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Country Briefs

  Niger

Reference Date: 23-March-2017

FOOD SECURITY SNAPSHOT

  1. Adequate rains in 2016 facilitated crop development in most regions; bumper crop gathered for second consecutive year

  2. Coarse grain prices increased in recent months and remained above their year earlier levels

  3. Humanitarian assistance continues to be needed, including for Nigerian and Malian refugees

Bumper crop harvested in 2016

Harvesting of the 2016 cereal crops was completed in November 2016. The cropping season was characterized by adequate precipitation and soil water reserves in most monitored rainfall stations. As a result, preliminary estimates put the aggregate 2016 cereal output at about 5.9 million tonnes, 9 percent above the 2015 bumper levels and about 25 percent above the five-year average. Production of millet, the most important staple crop, increased by 16 percent compared to 2015. Pastures have been regenerating countrywide, improving livestock conditions.

A bumper crop was gathered in 2015. The aggregate cereals production in 2015 was estimated at some 5.4 million tonnes about 11 percent above the 2014 output.

Coarse grain prices increased recently in most markets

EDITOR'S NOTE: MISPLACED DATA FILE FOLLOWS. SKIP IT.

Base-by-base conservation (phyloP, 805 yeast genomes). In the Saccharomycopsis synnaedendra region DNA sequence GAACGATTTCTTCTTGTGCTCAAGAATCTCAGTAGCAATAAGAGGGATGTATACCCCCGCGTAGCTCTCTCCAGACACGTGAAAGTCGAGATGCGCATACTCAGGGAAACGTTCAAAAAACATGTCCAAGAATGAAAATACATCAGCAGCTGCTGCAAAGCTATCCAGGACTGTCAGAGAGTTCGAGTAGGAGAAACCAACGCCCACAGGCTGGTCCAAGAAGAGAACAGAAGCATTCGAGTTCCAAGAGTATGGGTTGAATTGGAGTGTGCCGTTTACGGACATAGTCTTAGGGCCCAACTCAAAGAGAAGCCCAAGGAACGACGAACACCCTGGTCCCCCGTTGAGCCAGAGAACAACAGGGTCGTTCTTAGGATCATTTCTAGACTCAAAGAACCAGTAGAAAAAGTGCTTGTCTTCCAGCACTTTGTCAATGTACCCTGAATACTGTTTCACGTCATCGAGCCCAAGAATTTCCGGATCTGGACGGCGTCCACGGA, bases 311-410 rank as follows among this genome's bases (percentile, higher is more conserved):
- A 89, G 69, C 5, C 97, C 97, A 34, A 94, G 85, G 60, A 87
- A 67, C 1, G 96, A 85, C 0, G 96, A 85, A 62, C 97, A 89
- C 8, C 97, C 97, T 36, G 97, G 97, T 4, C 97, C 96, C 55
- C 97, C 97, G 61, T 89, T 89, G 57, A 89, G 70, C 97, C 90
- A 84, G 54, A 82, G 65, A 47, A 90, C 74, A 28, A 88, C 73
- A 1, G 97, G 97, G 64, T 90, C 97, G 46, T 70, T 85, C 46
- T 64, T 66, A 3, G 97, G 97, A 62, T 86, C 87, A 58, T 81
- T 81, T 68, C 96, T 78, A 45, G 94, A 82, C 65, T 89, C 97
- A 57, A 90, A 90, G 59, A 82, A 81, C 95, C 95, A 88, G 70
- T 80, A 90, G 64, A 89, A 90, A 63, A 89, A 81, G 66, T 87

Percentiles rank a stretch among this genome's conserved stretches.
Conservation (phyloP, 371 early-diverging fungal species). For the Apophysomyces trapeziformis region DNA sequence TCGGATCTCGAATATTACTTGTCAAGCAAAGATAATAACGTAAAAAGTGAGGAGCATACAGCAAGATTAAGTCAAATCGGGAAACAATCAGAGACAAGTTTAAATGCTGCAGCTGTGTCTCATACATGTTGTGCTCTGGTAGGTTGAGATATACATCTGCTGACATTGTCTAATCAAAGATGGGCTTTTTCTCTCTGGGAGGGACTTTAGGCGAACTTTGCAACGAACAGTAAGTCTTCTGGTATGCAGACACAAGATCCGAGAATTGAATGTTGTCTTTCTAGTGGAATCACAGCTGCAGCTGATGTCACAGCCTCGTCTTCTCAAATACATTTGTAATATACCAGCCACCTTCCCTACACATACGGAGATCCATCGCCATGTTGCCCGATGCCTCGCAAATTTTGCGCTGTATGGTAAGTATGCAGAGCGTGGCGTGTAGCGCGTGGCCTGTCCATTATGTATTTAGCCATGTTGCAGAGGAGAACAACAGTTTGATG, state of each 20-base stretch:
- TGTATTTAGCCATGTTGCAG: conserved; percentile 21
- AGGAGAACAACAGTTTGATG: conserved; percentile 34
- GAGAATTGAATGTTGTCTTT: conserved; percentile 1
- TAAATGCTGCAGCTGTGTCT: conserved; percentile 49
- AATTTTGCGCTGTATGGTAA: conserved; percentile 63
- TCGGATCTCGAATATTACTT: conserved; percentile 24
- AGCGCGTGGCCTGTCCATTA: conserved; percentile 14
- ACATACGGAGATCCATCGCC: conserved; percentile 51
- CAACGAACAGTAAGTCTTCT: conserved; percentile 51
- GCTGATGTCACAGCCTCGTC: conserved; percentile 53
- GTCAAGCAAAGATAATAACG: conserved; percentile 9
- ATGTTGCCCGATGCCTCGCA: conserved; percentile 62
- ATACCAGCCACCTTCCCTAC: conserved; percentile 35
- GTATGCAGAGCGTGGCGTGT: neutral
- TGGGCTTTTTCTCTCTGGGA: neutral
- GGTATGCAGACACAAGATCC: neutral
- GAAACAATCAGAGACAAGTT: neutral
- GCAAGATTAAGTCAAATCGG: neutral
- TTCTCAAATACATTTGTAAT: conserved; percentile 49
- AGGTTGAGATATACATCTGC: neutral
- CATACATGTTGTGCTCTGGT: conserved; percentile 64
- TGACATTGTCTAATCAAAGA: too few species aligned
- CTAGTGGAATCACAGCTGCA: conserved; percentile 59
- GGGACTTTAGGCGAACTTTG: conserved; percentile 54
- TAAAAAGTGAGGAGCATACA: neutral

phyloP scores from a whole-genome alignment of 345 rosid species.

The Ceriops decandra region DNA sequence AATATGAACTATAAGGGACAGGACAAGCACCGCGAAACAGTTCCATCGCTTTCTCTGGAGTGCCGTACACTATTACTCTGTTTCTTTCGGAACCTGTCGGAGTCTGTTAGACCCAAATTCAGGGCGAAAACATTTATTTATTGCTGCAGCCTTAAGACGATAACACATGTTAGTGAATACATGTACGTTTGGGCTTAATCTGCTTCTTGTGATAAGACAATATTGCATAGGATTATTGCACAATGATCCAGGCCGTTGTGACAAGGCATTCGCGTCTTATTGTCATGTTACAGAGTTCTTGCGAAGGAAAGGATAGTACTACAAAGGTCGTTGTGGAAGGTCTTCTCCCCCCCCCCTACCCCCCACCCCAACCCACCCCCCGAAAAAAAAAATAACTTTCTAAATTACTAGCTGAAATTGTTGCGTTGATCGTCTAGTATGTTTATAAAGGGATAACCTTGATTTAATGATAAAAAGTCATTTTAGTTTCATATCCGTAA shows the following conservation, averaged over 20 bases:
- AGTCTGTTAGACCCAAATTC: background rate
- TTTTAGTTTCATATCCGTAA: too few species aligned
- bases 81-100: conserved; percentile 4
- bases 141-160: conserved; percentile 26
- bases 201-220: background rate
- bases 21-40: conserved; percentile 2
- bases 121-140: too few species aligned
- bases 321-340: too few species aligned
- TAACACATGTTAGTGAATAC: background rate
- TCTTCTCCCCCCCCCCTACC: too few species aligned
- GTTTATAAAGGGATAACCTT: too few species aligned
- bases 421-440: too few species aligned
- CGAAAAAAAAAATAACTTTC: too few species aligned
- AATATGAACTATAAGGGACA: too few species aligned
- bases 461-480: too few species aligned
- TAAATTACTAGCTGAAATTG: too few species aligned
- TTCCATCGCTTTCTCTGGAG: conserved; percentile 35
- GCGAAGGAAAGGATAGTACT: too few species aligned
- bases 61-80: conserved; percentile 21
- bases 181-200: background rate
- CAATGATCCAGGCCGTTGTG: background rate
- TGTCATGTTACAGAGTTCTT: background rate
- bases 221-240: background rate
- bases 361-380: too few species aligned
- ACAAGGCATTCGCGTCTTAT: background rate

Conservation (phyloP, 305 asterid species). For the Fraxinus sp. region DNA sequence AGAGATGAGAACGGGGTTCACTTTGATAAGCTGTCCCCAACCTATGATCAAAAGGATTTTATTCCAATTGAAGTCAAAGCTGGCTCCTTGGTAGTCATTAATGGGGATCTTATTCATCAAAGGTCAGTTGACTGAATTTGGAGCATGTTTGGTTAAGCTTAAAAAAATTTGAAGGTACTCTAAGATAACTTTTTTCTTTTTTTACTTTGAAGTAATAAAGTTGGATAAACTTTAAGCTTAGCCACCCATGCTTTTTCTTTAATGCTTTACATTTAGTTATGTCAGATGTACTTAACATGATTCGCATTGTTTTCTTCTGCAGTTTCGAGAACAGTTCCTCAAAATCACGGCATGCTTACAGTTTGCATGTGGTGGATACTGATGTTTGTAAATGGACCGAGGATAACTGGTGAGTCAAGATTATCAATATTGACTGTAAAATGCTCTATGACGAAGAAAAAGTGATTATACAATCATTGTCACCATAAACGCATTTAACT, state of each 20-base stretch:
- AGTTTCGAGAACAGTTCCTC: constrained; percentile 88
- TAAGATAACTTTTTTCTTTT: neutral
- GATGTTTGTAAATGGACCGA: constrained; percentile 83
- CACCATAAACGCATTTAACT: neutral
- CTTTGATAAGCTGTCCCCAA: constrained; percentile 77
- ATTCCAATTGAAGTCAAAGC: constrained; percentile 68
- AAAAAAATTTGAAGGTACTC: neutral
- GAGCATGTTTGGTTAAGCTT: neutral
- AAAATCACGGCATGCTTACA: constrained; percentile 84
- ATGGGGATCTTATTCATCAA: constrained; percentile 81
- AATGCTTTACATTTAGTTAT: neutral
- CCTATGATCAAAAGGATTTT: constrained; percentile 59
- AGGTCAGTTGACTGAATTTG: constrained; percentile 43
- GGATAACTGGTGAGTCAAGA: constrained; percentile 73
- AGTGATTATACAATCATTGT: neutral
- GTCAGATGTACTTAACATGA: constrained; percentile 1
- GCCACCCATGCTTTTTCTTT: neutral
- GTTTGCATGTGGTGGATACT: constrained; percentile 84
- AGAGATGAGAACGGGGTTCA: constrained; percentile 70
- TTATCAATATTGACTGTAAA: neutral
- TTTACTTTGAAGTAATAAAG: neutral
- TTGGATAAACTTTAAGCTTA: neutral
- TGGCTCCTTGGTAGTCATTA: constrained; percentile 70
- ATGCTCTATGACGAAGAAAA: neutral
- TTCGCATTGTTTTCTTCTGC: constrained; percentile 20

The Niger is highly dependent on imports of coarse grains (millet, sorghum and maize) from its neighbours, Nigeria and Benin, to cover its cereal requirements. Reflecting ample supplies following the recent harvests, coarse grain prices dropped steeply in October and November in most markets. The steep depreciation of the Nigerian Naira also made imported products cheaper in Niger. However, millet prices were on the increase since December 2016 and in February they were over 29 percent above their year-earlier levels. Prices reached high levels following the sharp increases in mid-2016 when seasonal trends were exacerbated by concerns about crop performance in some areas due to unfavourable weather. The strong demand from institutional bodies for the replenishment of their stocks have also put pressure on cereal prices in recent months.

Continued assistance still needed for vulnerable people, including refugees

The Niger hosts a large number of refugees due to the continuing civil conflict in neighbouring Mali and Nigeria. As of February 2017, Over 119 000 people are estimated to have left Nigeria for the Diffa Region of the Niger; while an additional 61 000 Malian refugees are still living in the Niger. The refugee crisis has exacerbated an already fragile food situation. Moreover, there are more than 121 000 IDPs in the country which has been struck by successive severe food crises in recent years that resulted in the depletion of household assets and high level of indebtedness. The food security situation has remained difficult in several parts of the country due to the lingering effects of the previous crises and the impact of recent years’ erratic rains on crops and pastures in some regions. Several segments of the population still need food and non-food assistance to restore their livelihoods and enable them to have better access to food. About 327 000 people are estimated to be in Phase 3: “Crisis” and above, according to the last analysis of the “Cadre Harmonisé” (Harmonized Framework) conducted in the country.